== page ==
New year, new food histories to read! All cultures love claiming a food as their own, from croissants to seafood — but several authors show us that the Italians have some special twists on items like fish sauce and pasta (latter sans fish sauce, or anything else really). Food aside, the Japanese are legendary for their blades — and the article below illustrates the process beautifully. Who would guess that corporations have gone the extra mile for a Klondike bar — especially considering the the ridiculous feats pulled by consumers? Finally, potato skins in an unassuming bar: the taste of childhood, dark memories, but more importantly, hope.
The History of the Croissant
A popular croissant creation myth dates back to this era. Legend has it that during the 1683 siege of Vienna a group of bakers discovered Ottoman Turks tunneling into the city. To celebrate their discovery, they created a crescent-shaped pastry modeled after Turkish flag. The problem with the story: crescent-shaped baked goods existed in Austria long before, and a similar myth exists for the Turkish siege of Budapest just three years later.
Goodnight, Mrs. Calabash
Southern Foodways Alliance
The menu at Ella's is the same as the menus at almost every other restaurant in town: small or large plates of fried shrimp, oysters, flounder, scallops, or deviled crabs. Or combos with two or three of these items. You can get side orders of them, platters of them, sandwiches stuffed with them. Or, "for land lovers," there's a spaghetti dinner.
A Stranger at Home in a Strange Land
Roads and Kingdoms
The new digs mean we get to take a morning constitutional every day when we go for breakfast in a nearby village. We set out while the sun is still low, picking our way through a dusty construction site for an impressive 100-foot-wide road and then down a smaller road marked with farm plots of nascent rice shoots.
Tremendous, if kind of hard to describe. It tastes of fish, though not fishy. The essence of the anchovy more than the anchovy itself: the platonic anchovy. Multidimensional—the taste echoes around in your head, and if I knew what the word umami meant, I'd use it now. Brazenly, arrogantly salty—really, I think it could cause instant hypertension. But worth it.
This was our first supper in the West, which we hadn't prepared ourselves. The previous three weeks in Vienna we stayed in a hotel that came with a kitchen—the fact that effectively postponed all my hopes of rapid assimilation. Aside from the Latin script on jars of sauerkraut and the sounds of Farsi coming from Iranian refugees applying nail polish in the same kitchen, our meals could have easily been held in Moscow.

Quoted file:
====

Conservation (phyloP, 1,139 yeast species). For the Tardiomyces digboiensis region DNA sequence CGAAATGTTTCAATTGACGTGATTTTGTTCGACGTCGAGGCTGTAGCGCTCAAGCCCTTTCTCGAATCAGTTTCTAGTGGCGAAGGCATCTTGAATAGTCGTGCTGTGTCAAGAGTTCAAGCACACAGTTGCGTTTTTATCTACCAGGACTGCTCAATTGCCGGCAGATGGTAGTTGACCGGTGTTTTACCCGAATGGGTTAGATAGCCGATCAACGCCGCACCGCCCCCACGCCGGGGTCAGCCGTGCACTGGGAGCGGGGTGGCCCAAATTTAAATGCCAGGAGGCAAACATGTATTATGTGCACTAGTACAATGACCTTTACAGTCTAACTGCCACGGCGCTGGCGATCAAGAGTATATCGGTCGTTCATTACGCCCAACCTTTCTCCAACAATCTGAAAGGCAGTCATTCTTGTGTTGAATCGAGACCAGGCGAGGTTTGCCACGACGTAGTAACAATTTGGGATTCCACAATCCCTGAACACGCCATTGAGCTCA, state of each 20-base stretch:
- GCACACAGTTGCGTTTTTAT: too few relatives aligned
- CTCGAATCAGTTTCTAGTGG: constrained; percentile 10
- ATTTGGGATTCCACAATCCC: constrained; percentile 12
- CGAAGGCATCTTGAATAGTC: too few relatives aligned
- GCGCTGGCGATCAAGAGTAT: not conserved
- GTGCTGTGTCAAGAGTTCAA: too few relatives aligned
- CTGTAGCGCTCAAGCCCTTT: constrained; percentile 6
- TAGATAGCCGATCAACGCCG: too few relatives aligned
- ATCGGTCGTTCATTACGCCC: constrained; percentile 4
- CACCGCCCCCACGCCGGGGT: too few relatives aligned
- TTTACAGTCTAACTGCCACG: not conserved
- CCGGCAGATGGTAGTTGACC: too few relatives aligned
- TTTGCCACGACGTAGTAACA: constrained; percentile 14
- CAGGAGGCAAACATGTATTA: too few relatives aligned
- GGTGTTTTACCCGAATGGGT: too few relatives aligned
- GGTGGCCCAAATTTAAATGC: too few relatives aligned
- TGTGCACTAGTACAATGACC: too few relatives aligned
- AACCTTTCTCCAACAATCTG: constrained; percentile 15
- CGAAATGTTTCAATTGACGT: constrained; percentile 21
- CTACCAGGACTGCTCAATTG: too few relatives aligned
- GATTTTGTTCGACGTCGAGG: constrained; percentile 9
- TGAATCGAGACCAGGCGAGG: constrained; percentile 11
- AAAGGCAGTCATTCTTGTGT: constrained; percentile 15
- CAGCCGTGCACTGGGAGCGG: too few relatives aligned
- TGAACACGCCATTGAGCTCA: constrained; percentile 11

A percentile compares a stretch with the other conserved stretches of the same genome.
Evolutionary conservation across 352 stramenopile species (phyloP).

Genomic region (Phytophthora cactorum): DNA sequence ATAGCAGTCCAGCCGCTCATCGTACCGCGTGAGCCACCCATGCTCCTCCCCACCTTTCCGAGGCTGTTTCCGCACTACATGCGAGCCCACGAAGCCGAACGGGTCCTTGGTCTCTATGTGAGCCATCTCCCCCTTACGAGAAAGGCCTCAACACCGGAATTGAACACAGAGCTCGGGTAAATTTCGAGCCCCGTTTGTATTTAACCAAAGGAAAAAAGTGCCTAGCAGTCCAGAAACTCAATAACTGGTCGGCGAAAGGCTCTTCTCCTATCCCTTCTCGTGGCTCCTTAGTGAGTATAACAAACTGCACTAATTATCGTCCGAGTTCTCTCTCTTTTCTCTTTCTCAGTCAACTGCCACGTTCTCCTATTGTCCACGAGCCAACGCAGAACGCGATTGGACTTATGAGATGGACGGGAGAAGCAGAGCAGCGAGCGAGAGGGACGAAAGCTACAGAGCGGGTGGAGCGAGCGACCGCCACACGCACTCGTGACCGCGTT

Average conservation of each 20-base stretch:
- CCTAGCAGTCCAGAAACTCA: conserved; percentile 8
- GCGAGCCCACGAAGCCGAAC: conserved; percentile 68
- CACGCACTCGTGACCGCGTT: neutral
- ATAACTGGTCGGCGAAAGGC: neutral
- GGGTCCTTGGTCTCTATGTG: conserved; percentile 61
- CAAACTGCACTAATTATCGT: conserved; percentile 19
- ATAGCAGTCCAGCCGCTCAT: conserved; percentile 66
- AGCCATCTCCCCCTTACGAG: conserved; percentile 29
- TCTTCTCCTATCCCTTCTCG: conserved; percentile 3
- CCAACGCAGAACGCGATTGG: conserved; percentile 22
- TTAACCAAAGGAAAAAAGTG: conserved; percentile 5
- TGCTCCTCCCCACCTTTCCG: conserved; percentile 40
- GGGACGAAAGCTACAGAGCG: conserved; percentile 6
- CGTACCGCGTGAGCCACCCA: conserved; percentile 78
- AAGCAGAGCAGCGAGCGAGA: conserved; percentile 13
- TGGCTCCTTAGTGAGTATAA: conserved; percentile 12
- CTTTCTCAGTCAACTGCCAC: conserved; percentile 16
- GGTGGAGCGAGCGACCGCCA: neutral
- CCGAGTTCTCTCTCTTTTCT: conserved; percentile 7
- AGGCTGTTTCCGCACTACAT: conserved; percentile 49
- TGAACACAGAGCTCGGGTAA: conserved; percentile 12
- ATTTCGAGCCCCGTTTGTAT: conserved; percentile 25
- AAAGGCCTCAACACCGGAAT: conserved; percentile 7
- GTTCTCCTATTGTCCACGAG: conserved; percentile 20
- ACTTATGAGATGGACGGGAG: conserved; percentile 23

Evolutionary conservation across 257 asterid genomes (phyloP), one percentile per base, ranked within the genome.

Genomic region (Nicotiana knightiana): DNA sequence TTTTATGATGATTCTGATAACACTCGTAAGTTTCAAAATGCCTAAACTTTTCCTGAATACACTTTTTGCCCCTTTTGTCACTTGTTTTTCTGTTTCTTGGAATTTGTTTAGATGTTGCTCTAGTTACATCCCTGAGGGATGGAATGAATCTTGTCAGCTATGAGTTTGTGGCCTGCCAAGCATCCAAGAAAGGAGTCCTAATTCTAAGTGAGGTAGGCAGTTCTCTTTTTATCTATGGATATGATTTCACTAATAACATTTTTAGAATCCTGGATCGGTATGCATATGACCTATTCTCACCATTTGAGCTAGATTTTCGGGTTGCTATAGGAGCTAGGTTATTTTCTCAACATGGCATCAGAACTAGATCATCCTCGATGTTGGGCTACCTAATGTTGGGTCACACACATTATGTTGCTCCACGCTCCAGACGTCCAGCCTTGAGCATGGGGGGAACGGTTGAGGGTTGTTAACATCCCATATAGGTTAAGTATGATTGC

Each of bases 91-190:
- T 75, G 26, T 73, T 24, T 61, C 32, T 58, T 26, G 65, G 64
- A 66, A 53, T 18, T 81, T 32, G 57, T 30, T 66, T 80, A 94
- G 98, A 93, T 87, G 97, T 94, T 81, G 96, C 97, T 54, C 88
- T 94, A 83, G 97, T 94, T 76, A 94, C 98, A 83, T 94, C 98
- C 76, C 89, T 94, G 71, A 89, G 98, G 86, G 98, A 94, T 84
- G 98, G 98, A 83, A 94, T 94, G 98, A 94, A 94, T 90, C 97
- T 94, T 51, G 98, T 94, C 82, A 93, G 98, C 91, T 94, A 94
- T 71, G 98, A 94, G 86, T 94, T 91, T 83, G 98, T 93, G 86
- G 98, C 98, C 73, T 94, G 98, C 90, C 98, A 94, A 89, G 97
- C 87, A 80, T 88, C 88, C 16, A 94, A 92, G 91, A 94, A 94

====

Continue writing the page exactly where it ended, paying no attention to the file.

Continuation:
"There wasn't enough room for me with a translator and camera equipment," Magers remembers of the small space—dark and cramped—where nothing seemed changed for centuries save for the electric press Ikeda now uses. With steel hot from the forge, Ikeda uses the press for the initial forming of the blade, and he manually hammers it to further the process. From there, the rough steel is taken up the street to Shunichi Tahara, who shapes the blade.
The company's famous jingle seems to have inserted itself in the American consciousness in surprising ways. In 2009, for example, a Florida man who really wanted a Klondike bar attempted to leave a store with a crushed Klondike bar in his back pocket, and after he was caught, he attempted to pay $69 for the bar—which the store generally sold for $1.29 each.
I stand outside my office each day, chain-smoking cigarettes and worrying about my health. Creditors keep calling me because I'm tens of thousands of dollars in debt; I can't pay the rent on my Brooklyn apartment anymore. My girlfriend moved out. After work, all I want is a cold lager and some potato skins, because I am convinced they will fix everything. No, they won't pay the rent, but they have their own special powers.
Last June, Texas governor Greg Abbott signed a bill into law that would allow licensed handgun owners to openly display their weapons in public. A crucial provision in the law allows businesses to opt out of the open carry policy, so long as they post a sign on the door alerting patrons that the open carrying of guns is verboten. But in a state so pro-gun as Texas — nearly one million Texans hold a concealed carry license — the political waters can be choppy for restaurants who are trying to decide whether or not they will allow patrons to openly display weapons in their establishments.